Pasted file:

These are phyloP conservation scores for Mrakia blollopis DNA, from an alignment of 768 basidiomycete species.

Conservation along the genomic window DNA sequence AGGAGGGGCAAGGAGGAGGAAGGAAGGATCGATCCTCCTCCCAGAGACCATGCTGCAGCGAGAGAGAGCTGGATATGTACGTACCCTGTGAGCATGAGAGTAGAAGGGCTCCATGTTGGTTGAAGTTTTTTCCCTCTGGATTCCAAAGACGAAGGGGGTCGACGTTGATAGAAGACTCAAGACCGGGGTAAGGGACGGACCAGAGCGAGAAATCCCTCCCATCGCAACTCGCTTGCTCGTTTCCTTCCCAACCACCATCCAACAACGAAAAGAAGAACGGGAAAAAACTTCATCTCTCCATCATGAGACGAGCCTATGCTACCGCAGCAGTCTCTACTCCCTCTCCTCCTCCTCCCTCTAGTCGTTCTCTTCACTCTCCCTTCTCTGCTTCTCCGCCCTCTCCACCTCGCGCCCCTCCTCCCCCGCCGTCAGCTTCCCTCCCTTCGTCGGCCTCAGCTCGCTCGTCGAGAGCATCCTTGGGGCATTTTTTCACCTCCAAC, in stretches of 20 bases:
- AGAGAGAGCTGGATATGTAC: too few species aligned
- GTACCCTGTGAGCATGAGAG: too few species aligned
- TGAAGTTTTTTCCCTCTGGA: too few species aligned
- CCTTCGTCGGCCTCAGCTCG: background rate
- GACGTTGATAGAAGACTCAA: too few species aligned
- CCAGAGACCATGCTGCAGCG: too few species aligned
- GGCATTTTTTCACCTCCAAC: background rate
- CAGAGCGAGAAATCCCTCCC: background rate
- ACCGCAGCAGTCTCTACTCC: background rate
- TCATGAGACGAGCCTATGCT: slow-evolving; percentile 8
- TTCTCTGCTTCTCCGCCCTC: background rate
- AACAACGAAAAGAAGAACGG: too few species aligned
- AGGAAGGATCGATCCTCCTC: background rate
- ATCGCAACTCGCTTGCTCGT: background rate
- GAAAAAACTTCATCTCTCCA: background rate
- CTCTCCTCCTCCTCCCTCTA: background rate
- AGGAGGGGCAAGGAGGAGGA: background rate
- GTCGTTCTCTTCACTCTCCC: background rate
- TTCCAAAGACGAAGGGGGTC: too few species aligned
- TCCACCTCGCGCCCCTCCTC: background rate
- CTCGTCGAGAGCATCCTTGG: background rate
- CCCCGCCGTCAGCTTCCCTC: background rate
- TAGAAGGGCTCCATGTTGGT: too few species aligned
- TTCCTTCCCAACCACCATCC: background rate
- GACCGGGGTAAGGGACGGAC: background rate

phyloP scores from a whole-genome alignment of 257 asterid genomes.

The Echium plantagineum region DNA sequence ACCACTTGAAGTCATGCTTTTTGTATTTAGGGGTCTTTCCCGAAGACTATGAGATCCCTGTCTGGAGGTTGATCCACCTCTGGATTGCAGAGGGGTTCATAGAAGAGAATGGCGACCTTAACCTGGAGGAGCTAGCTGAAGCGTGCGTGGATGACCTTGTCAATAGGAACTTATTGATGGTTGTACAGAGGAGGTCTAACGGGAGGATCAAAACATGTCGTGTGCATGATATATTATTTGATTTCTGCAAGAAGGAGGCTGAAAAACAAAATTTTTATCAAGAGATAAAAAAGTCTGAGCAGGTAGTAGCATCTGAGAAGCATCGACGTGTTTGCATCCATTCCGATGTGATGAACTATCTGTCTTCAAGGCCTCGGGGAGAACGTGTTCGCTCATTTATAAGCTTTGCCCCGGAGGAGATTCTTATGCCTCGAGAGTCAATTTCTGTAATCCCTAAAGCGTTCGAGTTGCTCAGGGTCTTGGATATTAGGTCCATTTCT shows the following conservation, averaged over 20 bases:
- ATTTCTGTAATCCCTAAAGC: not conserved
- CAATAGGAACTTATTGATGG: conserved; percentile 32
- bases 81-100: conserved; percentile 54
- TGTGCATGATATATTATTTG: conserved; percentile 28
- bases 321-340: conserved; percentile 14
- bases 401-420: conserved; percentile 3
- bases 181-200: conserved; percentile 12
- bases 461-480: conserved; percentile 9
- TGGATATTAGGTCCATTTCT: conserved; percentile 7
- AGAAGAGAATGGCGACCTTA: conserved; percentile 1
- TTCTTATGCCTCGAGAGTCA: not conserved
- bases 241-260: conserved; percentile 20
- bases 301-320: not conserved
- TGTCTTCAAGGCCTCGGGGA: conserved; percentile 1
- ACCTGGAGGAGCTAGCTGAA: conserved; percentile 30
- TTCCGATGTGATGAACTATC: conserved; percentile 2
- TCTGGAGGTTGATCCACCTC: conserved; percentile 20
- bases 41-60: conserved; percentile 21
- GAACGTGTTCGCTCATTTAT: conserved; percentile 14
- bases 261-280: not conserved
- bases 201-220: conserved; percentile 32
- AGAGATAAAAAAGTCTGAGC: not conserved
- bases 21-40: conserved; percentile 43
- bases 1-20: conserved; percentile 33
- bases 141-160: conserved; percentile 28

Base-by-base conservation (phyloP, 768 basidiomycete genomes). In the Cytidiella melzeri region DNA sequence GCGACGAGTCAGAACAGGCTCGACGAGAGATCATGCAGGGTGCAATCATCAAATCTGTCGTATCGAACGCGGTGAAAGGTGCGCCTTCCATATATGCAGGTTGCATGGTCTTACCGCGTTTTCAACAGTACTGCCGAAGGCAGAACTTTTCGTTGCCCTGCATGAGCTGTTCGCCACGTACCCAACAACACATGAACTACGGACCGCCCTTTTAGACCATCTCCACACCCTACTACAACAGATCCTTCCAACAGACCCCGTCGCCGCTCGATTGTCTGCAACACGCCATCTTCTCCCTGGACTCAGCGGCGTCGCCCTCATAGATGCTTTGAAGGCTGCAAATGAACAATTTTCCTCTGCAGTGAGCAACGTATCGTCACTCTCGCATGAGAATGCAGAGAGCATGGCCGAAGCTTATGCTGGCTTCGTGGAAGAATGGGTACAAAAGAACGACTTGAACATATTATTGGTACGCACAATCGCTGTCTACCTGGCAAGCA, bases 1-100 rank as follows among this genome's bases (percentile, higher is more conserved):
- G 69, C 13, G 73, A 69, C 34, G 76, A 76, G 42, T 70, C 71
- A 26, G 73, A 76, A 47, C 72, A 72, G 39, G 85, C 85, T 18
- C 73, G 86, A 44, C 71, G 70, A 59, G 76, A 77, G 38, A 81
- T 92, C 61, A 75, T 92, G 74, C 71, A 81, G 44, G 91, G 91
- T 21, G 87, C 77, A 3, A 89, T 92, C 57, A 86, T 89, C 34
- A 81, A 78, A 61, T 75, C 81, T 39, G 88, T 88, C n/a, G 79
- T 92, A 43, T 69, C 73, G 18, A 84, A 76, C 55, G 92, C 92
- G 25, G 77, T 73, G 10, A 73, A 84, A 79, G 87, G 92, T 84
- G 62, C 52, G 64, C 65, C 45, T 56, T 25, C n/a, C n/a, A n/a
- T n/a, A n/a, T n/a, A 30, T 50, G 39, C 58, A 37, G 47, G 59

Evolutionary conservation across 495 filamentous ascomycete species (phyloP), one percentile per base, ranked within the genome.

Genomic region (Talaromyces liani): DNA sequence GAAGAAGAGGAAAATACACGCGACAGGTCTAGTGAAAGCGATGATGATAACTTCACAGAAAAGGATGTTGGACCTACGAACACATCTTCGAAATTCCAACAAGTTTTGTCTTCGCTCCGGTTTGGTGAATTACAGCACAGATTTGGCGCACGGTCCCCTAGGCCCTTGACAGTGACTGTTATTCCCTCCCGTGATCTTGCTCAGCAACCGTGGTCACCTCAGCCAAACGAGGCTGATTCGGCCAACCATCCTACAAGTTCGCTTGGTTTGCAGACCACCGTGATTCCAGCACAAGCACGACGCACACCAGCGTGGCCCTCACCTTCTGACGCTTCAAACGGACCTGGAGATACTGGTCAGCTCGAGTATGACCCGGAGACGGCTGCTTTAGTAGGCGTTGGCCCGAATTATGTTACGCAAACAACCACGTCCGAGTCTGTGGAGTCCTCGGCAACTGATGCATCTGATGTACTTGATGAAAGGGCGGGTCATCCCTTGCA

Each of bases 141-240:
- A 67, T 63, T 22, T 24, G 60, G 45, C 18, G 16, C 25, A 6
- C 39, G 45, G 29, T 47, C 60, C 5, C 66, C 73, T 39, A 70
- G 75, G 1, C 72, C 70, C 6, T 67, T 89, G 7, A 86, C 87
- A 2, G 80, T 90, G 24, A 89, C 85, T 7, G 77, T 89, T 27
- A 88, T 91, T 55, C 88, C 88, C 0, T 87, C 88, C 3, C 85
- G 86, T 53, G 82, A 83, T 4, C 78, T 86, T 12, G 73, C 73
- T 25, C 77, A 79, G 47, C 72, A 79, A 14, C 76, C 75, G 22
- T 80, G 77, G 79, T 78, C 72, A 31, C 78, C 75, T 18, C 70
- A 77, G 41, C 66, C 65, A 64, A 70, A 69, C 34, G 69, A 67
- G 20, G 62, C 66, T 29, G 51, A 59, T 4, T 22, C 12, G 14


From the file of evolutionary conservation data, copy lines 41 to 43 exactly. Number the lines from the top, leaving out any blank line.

- bases 241-260: conserved; percentile 20
- bases 301-320: not conserved
- TGTCTTCAAGGCCTCGGGGA: conserved; percentile 1